Jon Huntsman is back from China, playing political catchup and eying an entrance into the wide-open Republican presidential field. Melinda Henneberger has a nice profile of Obama’s ex-ambassador in the dead tree edition of TIME hitting newsstands tomorrow, and nabbed the first interview with him since he returned to U.S. soil.
A little news on how he’s adapting to the domestic political landscape:
Already he’s in primary-season mode, moderating his previously moderate views by praising the Tea Party as “a very legitimate manifestation of people’s anger and frustration in where we are today” and junking his support for the regional cap-and-trade carbon-emissions pact he and former California governor Arnold Schwarzenegger once championed. “It hasn’t worked,” he says now, “and our economy’s in a different place than five years ago.” Until it recovers, he adds, “this isn’t the moment” to keep trying.
How he answers the inevitable question on the President he served:
When I ask where he disagrees with Obama, he says, “I’m a little reluctant, days off the plane, to take shots.” There’s something to admire in every President he’s known, he adds, and he launches into a canny but glass-half-full rundown on Nixon, Reagan, both Bushes and Obama. The current occupant of the Oval Office, he says, “is trying to pick up the pieces of our economy and make sense of a world grown more complex and confusing.”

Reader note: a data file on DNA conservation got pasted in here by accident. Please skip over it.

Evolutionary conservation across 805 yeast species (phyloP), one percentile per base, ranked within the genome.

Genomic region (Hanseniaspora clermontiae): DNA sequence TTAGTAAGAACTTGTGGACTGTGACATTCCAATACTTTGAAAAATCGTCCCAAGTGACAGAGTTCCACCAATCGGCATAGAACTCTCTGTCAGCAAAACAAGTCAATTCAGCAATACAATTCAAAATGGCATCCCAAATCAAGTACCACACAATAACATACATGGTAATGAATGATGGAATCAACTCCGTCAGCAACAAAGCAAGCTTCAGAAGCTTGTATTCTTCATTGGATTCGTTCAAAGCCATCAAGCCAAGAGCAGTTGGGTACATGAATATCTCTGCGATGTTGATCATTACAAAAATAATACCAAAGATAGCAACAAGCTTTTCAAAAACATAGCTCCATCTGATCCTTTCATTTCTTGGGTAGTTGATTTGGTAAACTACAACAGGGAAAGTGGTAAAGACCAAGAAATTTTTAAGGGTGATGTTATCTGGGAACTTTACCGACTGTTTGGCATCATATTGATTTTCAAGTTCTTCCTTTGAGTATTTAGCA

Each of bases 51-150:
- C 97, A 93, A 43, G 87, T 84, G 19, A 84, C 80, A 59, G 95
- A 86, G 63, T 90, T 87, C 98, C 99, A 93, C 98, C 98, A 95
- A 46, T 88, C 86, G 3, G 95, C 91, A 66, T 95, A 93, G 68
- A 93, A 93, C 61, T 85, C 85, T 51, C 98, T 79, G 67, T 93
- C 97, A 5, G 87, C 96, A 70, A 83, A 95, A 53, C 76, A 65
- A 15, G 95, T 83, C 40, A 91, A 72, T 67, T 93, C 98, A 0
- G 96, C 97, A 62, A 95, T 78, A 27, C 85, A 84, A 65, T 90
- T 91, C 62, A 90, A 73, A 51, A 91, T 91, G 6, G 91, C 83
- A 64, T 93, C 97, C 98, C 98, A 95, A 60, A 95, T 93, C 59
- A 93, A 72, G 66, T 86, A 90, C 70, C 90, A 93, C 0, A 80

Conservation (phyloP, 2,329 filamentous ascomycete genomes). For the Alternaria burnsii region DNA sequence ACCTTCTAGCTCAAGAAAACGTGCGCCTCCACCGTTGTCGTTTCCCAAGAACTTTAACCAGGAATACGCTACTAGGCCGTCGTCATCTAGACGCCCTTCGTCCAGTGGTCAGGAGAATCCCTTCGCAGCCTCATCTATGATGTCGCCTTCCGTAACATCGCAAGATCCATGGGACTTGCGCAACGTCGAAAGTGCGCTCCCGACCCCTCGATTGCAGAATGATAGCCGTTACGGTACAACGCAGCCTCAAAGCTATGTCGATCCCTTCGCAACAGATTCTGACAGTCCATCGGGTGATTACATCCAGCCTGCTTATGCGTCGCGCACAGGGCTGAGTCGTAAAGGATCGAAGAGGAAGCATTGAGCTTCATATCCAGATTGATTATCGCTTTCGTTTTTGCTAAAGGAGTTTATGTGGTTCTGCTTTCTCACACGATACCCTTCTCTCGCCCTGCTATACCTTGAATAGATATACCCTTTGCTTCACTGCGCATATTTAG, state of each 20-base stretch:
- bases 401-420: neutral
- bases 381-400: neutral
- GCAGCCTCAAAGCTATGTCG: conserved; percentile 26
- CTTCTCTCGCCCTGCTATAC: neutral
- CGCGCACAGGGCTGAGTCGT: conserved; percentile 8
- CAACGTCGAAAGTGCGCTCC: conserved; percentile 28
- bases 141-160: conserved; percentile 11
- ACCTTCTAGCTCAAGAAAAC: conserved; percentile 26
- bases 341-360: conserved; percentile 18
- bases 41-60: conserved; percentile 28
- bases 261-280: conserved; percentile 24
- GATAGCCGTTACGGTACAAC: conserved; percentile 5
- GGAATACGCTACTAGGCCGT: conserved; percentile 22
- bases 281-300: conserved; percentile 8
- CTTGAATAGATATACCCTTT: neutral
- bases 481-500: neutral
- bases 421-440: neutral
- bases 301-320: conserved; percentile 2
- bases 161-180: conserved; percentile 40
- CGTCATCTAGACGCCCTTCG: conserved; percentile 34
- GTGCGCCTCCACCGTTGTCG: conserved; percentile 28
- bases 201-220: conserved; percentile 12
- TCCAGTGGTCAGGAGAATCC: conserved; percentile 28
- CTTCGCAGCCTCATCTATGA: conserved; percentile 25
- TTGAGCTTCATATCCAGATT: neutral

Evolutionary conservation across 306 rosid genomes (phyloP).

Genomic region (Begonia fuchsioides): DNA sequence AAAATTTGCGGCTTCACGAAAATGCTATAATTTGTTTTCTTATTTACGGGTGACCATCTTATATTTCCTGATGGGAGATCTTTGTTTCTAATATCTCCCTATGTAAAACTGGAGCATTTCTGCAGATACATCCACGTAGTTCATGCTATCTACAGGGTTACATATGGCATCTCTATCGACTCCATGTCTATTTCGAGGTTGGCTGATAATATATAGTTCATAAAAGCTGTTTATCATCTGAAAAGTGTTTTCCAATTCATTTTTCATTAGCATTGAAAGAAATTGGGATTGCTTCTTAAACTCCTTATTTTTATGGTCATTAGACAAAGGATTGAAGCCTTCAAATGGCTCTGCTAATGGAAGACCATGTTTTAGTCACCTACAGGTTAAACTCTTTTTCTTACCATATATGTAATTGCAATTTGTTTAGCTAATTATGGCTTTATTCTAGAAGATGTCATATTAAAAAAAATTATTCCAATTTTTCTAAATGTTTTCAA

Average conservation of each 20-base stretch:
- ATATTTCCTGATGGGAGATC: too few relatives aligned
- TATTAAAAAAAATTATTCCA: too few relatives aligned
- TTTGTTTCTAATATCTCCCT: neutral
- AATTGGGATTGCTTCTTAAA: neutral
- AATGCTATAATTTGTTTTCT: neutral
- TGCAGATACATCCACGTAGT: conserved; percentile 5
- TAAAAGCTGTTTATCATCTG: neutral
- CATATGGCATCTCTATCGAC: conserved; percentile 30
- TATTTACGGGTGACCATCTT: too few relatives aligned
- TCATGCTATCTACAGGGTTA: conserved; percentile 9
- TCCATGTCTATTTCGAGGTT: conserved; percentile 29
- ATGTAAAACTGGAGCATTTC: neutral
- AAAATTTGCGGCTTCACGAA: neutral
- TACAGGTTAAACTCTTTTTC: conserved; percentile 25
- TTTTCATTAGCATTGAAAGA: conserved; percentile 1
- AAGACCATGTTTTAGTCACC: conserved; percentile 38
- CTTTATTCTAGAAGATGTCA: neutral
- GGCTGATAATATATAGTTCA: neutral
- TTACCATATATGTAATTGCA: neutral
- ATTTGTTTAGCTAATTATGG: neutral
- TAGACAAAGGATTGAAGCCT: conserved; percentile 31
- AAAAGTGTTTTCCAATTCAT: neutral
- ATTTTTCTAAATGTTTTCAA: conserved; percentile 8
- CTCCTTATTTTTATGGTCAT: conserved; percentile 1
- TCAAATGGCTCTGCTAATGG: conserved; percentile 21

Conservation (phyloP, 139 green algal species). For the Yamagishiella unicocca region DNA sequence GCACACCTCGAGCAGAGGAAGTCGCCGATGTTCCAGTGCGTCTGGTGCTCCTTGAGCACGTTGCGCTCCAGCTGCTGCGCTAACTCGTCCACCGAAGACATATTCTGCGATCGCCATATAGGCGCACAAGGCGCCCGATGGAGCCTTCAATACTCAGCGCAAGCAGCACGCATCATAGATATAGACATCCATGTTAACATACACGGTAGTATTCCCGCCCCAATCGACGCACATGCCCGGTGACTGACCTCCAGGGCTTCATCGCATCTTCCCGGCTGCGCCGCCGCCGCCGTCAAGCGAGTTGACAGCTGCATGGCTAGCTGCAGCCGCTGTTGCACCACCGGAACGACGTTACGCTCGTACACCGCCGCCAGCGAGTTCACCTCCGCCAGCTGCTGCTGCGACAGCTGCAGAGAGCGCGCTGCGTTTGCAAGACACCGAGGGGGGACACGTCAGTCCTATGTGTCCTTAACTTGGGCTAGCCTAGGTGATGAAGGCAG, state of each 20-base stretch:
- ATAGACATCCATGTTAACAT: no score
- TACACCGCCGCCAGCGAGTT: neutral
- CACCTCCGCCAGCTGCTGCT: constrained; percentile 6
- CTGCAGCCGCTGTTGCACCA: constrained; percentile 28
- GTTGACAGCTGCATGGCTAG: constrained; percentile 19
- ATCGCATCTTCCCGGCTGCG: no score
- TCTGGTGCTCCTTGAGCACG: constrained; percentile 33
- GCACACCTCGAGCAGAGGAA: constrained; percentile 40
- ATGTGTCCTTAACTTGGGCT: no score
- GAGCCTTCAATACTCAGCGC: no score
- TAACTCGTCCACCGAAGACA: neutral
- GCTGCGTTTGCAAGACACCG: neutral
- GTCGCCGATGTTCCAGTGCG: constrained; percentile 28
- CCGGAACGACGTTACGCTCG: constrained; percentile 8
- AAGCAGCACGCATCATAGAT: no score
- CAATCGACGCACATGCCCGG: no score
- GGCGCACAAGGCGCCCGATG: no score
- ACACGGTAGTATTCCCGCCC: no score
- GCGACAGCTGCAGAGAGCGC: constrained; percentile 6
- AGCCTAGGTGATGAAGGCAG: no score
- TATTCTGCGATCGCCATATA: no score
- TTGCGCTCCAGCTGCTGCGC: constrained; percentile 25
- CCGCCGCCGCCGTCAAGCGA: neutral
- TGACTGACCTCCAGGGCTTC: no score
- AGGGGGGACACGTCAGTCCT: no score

An interesting note on Huntsman’s Mormonism, or lack thereof:
And as for whether or not Huntsman still belongs to the Church of Latter-day Saints, I know less than I did before I asked him. (“I’m a very spiritual person,” as opposed to a religious one, he says, “and proud of my Mormon roots.” Roots? That makes it sound as if you’re not a member anymore. Are you? “That’s tough to define,” he says. “There are varying degrees. I come from a long line of saloon keepers and proselytizers, and I draw from both sides.”)
And a bit of color:
Huntsman is something of a renowned prankster, which helps take the edge off his good looks and high polish. “Asha, do you know they eat dogs like that in China? They put them in stew,” he says while pointing to his daughter’s pet spaniel, which shocks me but sends her into fits of laughter. A few years ago, he paged Sharp, the doctor friend he used to jam with, stat — as in, this is an emergency. “So I called him back rapidly,” Sharp remembers, “and he says, ‘It’s a rock-‘n’-roll emergency … the Foo Fighters are coming to town, and we’ve got to get tickets.'”